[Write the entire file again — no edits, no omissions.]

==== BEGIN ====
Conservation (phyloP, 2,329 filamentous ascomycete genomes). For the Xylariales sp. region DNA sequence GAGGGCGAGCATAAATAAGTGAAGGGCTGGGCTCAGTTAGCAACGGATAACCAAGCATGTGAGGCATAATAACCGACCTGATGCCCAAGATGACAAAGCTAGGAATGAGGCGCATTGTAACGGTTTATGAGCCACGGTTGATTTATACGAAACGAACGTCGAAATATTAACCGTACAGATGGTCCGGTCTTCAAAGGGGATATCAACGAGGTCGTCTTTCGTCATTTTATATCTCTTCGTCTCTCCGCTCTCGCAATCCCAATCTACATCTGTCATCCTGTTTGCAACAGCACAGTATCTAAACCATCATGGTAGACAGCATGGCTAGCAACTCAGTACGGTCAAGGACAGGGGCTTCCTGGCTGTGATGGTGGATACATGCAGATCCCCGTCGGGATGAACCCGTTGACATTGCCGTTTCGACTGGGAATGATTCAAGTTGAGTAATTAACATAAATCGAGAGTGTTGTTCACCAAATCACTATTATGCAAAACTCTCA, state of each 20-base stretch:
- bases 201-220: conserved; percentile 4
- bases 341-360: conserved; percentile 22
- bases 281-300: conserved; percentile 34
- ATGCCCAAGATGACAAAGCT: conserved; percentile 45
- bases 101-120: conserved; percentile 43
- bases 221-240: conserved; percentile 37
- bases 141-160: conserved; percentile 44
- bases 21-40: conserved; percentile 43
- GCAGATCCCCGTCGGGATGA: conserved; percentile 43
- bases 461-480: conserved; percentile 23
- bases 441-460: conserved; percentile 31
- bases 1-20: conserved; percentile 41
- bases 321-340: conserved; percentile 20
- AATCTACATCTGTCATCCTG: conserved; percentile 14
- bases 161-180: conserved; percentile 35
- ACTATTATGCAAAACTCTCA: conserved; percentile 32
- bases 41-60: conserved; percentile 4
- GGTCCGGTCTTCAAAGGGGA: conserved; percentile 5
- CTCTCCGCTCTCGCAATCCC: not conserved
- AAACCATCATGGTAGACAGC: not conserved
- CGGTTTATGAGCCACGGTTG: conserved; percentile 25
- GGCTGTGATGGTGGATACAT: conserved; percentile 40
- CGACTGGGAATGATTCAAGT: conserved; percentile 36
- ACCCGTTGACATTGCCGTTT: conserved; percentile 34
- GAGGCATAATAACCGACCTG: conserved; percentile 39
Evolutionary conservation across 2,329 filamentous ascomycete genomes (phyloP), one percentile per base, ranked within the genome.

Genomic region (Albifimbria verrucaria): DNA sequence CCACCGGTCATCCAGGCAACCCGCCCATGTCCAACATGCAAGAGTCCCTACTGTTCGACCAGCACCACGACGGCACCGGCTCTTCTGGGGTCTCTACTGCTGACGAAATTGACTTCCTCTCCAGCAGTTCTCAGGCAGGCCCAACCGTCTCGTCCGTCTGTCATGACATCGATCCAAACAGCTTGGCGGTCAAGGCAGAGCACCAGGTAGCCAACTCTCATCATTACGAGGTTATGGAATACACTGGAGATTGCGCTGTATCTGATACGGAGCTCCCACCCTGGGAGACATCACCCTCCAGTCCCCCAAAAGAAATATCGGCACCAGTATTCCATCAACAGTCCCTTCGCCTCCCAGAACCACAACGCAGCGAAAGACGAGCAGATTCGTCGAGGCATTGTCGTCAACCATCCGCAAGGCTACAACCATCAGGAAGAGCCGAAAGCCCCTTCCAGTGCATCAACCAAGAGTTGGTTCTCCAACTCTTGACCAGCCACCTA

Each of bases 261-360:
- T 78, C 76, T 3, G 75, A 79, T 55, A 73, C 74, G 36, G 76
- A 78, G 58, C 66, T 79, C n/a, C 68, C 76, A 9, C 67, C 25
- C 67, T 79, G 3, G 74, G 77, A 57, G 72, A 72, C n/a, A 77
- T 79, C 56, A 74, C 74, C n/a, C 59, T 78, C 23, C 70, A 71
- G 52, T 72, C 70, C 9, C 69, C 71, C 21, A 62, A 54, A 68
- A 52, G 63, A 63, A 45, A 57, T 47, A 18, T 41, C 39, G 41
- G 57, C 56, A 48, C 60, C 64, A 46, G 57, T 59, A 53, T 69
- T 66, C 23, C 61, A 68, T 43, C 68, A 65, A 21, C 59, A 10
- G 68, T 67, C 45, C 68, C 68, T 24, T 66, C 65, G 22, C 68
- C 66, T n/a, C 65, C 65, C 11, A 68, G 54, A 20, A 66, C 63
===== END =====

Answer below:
Conservation (phyloP, 2,329 filamentous ascomycete genomes). For the Xylariales sp. region DNA sequence GAGGGCGAGCATAAATAAGTGAAGGGCTGGGCTCAGTTAGCAACGGATAACCAAGCATGTGAGGCATAATAACCGACCTGATGCCCAAGATGACAAAGCTAGGAATGAGGCGCATTGTAACGGTTTATGAGCCACGGTTGATTTATACGAAACGAACGTCGAAATATTAACCGTACAGATGGTCCGGTCTTCAAAGGGGATATCAACGAGGTCGTCTTTCGTCATTTTATATCTCTTCGTCTCTCCGCTCTCGCAATCCCAATCTACATCTGTCATCCTGTTTGCAACAGCACAGTATCTAAACCATCATGGTAGACAGCATGGCTAGCAACTCAGTACGGTCAAGGACAGGGGCTTCCTGGCTGTGATGGTGGATACATGCAGATCCCCGTCGGGATGAACCCGTTGACATTGCCGTTTCGACTGGGAATGATTCAAGTTGAGTAATTAACATAAATCGAGAGTGTTGTTCACCAAATCACTATTATGCAAAACTCTCA, state of each 20-base stretch:
- bases 201-220: conserved; percentile 4
- bases 341-360: conserved; percentile 22
- bases 281-300: conserved; percentile 34
- ATGCCCAAGATGACAAAGCT: conserved; percentile 45
- bases 101-120: conserved; percentile 43
- bases 221-240: conserved; percentile 37
- bases 141-160: conserved; percentile 44
- bases 21-40: conserved; percentile 43
- GCAGATCCCCGTCGGGATGA: conserved; percentile 43
- bases 461-480: conserved; percentile 23
- bases 441-460: conserved; percentile 31
- bases 1-20: conserved; percentile 41
- bases 321-340: conserved; percentile 20
- AATCTACATCTGTCATCCTG: conserved; percentile 14
- bases 161-180: conserved; percentile 35
- ACTATTATGCAAAACTCTCA: conserved; percentile 32
- bases 41-60: conserved; percentile 4
- GGTCCGGTCTTCAAAGGGGA: conserved; percentile 5
- CTCTCCGCTCTCGCAATCCC: not conserved
- AAACCATCATGGTAGACAGC: not conserved
- CGGTTTATGAGCCACGGTTG: conserved; percentile 25
- GGCTGTGATGGTGGATACAT: conserved; percentile 40
- CGACTGGGAATGATTCAAGT: conserved; percentile 36
- ACCCGTTGACATTGCCGTTT: conserved; percentile 34
- GAGGCATAATAACCGACCTG: conserved; percentile 39
Evolutionary conservation across 2,329 filamentous ascomycete genomes (phyloP), one percentile per base, ranked within the genome.

Genomic region (Albifimbria verrucaria): DNA sequence CCACCGGTCATCCAGGCAACCCGCCCATGTCCAACATGCAAGAGTCCCTACTGTTCGACCAGCACCACGACGGCACCGGCTCTTCTGGGGTCTCTACTGCTGACGAAATTGACTTCCTCTCCAGCAGTTCTCAGGCAGGCCCAACCGTCTCGTCCGTCTGTCATGACATCGATCCAAACAGCTTGGCGGTCAAGGCAGAGCACCAGGTAGCCAACTCTCATCATTACGAGGTTATGGAATACACTGGAGATTGCGCTGTATCTGATACGGAGCTCCCACCCTGGGAGACATCACCCTCCAGTCCCCCAAAAGAAATATCGGCACCAGTATTCCATCAACAGTCCCTTCGCCTCCCAGAACCACAACGCAGCGAAAGACGAGCAGATTCGTCGAGGCATTGTCGTCAACCATCCGCAAGGCTACAACCATCAGGAAGAGCCGAAAGCCCCTTCCAGTGCATCAACCAAGAGTTGGTTCTCCAACTCTTGACCAGCCACCTA

Each of bases 261-360:
- T 78, C 76, T 3, G 75, A 79, T 55, A 73, C 74, G 36, G 76
- A 78, G 58, C 66, T 79, C n/a, C 68, C 76, A 9, C 67, C 25
- C 67, T 79, G 3, G 74, G 77, A 57, G 72, A 72, C n/a, A 77
- T 79, C 56, A 74, C 74, C n/a, C 59, T 78, C 23, C 70, A 71
- G 52, T 72, C 70, C 9, C 69, C 71, C 21, A 62, A 54, A 68
- A 52, G 63, A 63, A 45, A 57, T 47, A 18, T 41, C 39, G 41
- G 57, C 56, A 48, C 60, C 64, A 46, G 57, T 59, A 53, T 69
- T 66, C 23, C 61, A 68, T 43, C 68, A 65, A 21, C 59, A 10
- G 68, T 67, C 45, C 68, C 68, T 24, T 66, C 65, G 22, C 68
- C 66, T n/a, C 65, C 65, C 11, A 68, G 54, A 20, A 66, C 63